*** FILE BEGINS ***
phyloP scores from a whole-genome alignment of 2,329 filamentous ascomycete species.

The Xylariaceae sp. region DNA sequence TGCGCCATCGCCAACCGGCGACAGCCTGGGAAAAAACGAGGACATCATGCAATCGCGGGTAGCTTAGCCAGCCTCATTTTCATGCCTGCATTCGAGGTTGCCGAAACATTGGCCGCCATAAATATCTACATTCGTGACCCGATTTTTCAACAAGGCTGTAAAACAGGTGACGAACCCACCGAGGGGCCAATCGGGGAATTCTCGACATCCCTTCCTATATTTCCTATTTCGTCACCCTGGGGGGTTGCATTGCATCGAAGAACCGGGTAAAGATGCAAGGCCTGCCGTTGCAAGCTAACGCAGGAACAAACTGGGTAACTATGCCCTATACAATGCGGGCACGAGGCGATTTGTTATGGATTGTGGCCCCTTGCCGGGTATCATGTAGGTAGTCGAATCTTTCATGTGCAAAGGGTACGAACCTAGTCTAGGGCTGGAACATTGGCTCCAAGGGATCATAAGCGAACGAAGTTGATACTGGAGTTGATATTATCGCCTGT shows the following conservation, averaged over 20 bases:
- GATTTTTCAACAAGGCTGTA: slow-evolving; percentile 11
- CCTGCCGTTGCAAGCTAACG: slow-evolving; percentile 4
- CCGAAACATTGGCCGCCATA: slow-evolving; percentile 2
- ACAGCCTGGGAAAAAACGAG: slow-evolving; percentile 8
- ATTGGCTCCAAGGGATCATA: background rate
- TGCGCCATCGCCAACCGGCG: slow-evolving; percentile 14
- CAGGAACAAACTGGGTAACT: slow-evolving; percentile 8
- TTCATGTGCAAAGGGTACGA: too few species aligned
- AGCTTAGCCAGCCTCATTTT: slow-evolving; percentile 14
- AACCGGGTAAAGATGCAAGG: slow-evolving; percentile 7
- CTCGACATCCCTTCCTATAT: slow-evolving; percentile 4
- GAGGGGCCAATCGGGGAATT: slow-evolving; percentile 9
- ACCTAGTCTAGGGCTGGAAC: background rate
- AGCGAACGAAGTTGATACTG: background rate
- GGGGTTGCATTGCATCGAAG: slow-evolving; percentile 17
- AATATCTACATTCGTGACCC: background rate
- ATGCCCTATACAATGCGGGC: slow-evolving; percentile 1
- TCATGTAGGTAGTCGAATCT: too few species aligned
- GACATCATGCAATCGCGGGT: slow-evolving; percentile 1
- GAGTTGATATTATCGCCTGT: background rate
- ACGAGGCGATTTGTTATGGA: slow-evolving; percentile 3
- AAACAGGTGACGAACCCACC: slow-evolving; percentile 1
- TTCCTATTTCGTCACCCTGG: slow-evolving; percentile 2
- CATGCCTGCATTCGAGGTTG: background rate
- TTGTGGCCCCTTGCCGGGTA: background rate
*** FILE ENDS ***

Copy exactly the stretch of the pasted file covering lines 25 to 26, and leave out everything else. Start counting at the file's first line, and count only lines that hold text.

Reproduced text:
- TTCCTATTTCGTCACCCTGG: slow-evolving; percentile 2
- CATGCCTGCATTCGAGGTTG: background rate